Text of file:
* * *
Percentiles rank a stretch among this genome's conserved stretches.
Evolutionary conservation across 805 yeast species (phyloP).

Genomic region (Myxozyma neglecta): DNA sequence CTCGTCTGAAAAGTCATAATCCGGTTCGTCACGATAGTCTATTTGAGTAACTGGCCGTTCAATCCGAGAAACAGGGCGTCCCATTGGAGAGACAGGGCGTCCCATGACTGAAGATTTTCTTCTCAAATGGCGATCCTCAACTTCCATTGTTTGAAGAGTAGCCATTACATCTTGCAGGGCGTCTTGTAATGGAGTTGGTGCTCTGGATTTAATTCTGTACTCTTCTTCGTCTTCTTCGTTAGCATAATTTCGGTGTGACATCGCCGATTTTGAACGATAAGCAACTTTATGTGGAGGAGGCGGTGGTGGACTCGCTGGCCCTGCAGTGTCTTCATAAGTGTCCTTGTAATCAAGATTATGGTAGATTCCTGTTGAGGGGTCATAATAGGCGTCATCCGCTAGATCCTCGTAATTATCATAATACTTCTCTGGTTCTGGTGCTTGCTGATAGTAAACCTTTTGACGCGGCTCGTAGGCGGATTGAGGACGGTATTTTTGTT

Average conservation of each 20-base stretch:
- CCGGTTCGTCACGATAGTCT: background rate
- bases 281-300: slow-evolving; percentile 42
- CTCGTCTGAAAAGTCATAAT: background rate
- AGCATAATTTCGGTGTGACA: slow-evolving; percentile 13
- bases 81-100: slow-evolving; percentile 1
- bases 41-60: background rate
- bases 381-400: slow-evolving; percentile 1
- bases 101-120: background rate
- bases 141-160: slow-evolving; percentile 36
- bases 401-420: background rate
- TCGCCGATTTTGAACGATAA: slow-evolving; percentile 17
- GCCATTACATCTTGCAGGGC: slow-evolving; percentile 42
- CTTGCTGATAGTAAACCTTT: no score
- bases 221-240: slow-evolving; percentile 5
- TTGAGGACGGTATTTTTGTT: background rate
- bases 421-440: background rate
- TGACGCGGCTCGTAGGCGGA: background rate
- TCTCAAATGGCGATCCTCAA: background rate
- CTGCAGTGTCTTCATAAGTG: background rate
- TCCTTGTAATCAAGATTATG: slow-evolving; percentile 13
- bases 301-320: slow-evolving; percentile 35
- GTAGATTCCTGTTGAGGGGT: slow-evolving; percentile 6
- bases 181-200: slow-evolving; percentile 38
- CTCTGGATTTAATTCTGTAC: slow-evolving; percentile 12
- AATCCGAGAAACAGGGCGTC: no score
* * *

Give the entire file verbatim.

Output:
Percentiles rank a stretch among this genome's conserved stretches.
Evolutionary conservation across 805 yeast species (phyloP).

Genomic region (Myxozyma neglecta): DNA sequence CTCGTCTGAAAAGTCATAATCCGGTTCGTCACGATAGTCTATTTGAGTAACTGGCCGTTCAATCCGAGAAACAGGGCGTCCCATTGGAGAGACAGGGCGTCCCATGACTGAAGATTTTCTTCTCAAATGGCGATCCTCAACTTCCATTGTTTGAAGAGTAGCCATTACATCTTGCAGGGCGTCTTGTAATGGAGTTGGTGCTCTGGATTTAATTCTGTACTCTTCTTCGTCTTCTTCGTTAGCATAATTTCGGTGTGACATCGCCGATTTTGAACGATAAGCAACTTTATGTGGAGGAGGCGGTGGTGGACTCGCTGGCCCTGCAGTGTCTTCATAAGTGTCCTTGTAATCAAGATTATGGTAGATTCCTGTTGAGGGGTCATAATAGGCGTCATCCGCTAGATCCTCGTAATTATCATAATACTTCTCTGGTTCTGGTGCTTGCTGATAGTAAACCTTTTGACGCGGCTCGTAGGCGGATTGAGGACGGTATTTTTGTT

Average conservation of each 20-base stretch:
- CCGGTTCGTCACGATAGTCT: background rate
- bases 281-300: slow-evolving; percentile 42
- CTCGTCTGAAAAGTCATAAT: background rate
- AGCATAATTTCGGTGTGACA: slow-evolving; percentile 13
- bases 81-100: slow-evolving; percentile 1
- bases 41-60: background rate
- bases 381-400: slow-evolving; percentile 1
- bases 101-120: background rate
- bases 141-160: slow-evolving; percentile 36
- bases 401-420: background rate
- TCGCCGATTTTGAACGATAA: slow-evolving; percentile 17
- GCCATTACATCTTGCAGGGC: slow-evolving; percentile 42
- CTTGCTGATAGTAAACCTTT: no score
- bases 221-240: slow-evolving; percentile 5
- TTGAGGACGGTATTTTTGTT: background rate
- bases 421-440: background rate
- TGACGCGGCTCGTAGGCGGA: background rate
- TCTCAAATGGCGATCCTCAA: background rate
- CTGCAGTGTCTTCATAAGTG: background rate
- TCCTTGTAATCAAGATTATG: slow-evolving; percentile 13
- bases 301-320: slow-evolving; percentile 35
- GTAGATTCCTGTTGAGGGGT: slow-evolving; percentile 6
- bases 181-200: slow-evolving; percentile 38
- CTCTGGATTTAATTCTGTAC: slow-evolving; percentile 12
- AATCCGAGAAACAGGGCGTC: no score